case: Northwestern is not engaged in a "project,"
but rather a dispute over contracts and rates. Because of the
treatment of these two factors, we cannot conclude that the
District Court did not act arbitrarily as we cannot discern
the District Court's reasoning. For that reason, we
conclude Northwestern has demonstrated good cause for this
Court to consider whether it is entitled to a stay.
the first factor, our review of the briefing on this motion
has not provided us with an impression as to the likelihood
of Northwestern's success on appeal and we thus consider
this a neutral factor.
the second factor, North Western alleges it faces irreparable
harm if it is compelled to enter into 25-year contracts with
energy providers at both a higher rate and longer period of
time than initially set by the Public Service Commission
(PSC). Even if this Court affirms the District Court, in the
interim, Northwestern will have entered into and been bound
by these contracts. Vote Solar and MEIC argue that
Northwestern will not be harmed because the rate set by the
District Court is just and reasonable. Windata acknowledges
that Northwestern will suffer harm, but argues this Court
should disregard such harm because, "Northwestern's
shareholders may be deprived of a ten percent profit.. . but
this deprivation of cash to Goldman Sachs and Wall Street is
not the kind of irreparable harm that justifies staying an
Order ...." This factor preponderates in favor of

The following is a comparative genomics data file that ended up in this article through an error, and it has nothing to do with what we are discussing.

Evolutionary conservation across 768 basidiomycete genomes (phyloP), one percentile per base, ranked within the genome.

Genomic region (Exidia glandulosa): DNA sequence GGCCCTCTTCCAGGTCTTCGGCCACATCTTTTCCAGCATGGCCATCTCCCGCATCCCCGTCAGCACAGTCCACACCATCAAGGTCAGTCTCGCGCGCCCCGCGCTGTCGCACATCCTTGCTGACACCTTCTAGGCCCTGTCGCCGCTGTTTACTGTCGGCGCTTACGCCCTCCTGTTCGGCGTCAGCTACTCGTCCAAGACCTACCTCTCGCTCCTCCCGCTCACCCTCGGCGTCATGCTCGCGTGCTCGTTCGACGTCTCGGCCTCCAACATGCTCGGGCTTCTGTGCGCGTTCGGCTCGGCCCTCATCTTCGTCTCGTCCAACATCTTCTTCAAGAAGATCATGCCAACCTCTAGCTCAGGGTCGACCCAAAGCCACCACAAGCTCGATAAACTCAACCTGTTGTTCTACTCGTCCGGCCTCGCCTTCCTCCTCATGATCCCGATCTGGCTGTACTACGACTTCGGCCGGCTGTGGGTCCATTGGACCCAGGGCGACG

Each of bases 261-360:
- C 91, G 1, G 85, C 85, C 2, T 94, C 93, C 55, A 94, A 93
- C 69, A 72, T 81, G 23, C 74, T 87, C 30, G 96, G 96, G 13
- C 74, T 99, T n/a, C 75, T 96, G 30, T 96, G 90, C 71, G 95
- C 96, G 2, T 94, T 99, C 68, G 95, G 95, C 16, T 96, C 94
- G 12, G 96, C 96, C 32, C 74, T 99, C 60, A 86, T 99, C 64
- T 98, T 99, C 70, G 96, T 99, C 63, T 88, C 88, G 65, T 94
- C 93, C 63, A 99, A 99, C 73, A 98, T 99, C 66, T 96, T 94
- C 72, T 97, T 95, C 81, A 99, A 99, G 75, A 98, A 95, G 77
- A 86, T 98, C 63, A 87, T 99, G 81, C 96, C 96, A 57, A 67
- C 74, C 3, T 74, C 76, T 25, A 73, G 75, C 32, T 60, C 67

Northwestern's position since the respondents have not
refuted NorthWestern's contention that it will suffer
irreparable financial loss if a stay is not granted.
the third factor, again as Northwestern points out to this
Court, two of the Plaintiffs referred to here are two
non-profit organizations, Vote Solar and MEIC, who do not
have investments or the potential loss of credits. Of the
remaining plaintiffs, Cypress Creek Renewables, LLC, has not
opposed-North Western's motion for stay, and although
Windata, LLC, has responded in opposition, it alleges no
specific harm, but only argues generally that tax credits and
landowner agreements may expire.
the fourth factor, Northwestern explains that if it is forced
to enter into 25-year contracts at the higher rates set by
the District Court, its customers will ultimately pay those
rates. Although the respondents to this motion argue the
public interest is best served by denying the stay because
public policy encourages the development of alternative
energy generation in Montana, § 15-32-401, MCA, this is
best achieved by promptly moving forward with this litigation
so that the rate issue is settled.
balancing the four factors, we conclude a stay is appropriate
in this case. Although we have no opinion at this stage as to
NorthWestern's likelihood of success on appeal, we
conclude North Western has demonstrated it will suffer
significant irreparable harm if a stay is not granted and the
District Court's decision is overturned on appeal. The
respondents have not demonstrated that they will suffer
irreparable harm if the stay is granted, and the public
interest will suffer greater harm if the stay is denied and
Northwestern prevails on appeal.
ORDERED that this matter is STAYED pending resolution of this
appeal. The Clerk is directed to provide copies of ...